Bean counters are weighing up how they could count the contribution of smartphones and the digital content we consume on them - from watching Netflix to reading a newspaper online - to the British economy.
Traditional economic measures have failed to keep up with the rise of digital and the online economy created by technology, and experts believe their contribution to GDP and productivity are being under estimated as a result.
“The challenges of measuring output in the digital sector, as well as rapid growth of the e-economy are key issues," said Richard Heys chief economist at the Office of National Statistics which today published the initial findings of its investigation into the matter with the Institution of Engineering and Technology.
It has suggested new data needs to be collected on digital and technology goods and services because GDP may not be able to "wholly capture the scale of welfare gains arising from technological improvements".
While the government started producing some experimental data measuring the contribution of digital as a sector to the economy - estimating Gross Value Add (GVA) at £118.3bn in 2014, exports at £43bn and jobs at 1.4m - other ways it may be boosting economic growth are now being looked at by the ONS.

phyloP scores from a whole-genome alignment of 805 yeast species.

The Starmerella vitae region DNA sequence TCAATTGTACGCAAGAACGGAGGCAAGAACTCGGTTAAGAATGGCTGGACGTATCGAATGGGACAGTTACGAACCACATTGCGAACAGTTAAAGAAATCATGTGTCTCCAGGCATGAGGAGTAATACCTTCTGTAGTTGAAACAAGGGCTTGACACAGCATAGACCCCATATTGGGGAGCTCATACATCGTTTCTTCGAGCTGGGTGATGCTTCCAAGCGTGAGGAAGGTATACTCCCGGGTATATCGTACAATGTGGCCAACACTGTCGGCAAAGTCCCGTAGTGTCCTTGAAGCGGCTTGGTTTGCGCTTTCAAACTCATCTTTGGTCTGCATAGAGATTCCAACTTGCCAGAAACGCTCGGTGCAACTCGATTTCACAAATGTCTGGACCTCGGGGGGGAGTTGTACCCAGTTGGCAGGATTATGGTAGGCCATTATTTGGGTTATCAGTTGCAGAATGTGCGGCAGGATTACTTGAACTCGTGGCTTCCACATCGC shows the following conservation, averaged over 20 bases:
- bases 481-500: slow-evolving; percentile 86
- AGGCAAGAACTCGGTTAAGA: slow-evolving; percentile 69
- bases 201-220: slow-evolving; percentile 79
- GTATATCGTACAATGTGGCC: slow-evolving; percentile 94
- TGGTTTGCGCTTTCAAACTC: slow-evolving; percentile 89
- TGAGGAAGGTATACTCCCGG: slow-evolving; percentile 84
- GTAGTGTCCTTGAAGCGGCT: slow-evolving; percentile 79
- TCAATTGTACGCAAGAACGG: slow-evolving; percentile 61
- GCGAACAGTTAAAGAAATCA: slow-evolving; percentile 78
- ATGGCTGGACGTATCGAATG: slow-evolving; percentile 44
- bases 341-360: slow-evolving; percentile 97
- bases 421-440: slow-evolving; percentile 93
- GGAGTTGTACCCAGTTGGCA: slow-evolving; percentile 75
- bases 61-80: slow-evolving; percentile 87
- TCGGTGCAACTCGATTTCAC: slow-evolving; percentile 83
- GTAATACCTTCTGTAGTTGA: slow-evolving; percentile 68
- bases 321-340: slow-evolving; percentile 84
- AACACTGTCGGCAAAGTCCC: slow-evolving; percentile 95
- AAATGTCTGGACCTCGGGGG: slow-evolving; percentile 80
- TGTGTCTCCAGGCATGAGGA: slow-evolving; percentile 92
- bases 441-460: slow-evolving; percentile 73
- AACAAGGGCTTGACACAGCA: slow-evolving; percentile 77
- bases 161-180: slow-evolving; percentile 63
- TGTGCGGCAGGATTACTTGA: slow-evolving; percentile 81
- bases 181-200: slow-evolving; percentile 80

"These welfare gains include higher quality of goods and services, increased choice, convenience, time saving and consumer surplus gained through transactions within the e-economy, including the proliferation of free digital products, which have an impact on national accounts, household production and consumer leisure activities," the report concluded.
Will Stewart, vice president of IET said: "There is a pressing need to update the way we measure output in the service and digital industries of the economy, as well as assessing the impact of the rapid growth of the electronic economy.
“Huge advances over the last 30 years in technologies such as communications and lighting have dramatically changed all our lives and we need to ensure these are captured in published data. GDP and productivity are only two measures of welfare, but the work we are undertaking indicates these measures do not adequately capture progress in quality of life terms and decision makers need to be aware of this.”
Similar work is also looking at how the sharing economy can also be accounted for in official measures while the country's fintech sector is eyeing up ways that its contribution to the wider economy can be calculated.
Top economist Diane Coyle said: “Capturing the full extent of technological improvement is key to ensuring we can produce the accurate and reliable productivity figures policy makers need, both in terms of GDP and other measures of welfare gains from technological change.”
Productivity for the first time returned to pre-crisis levels, notching up its best performance since 2008 in figures released today.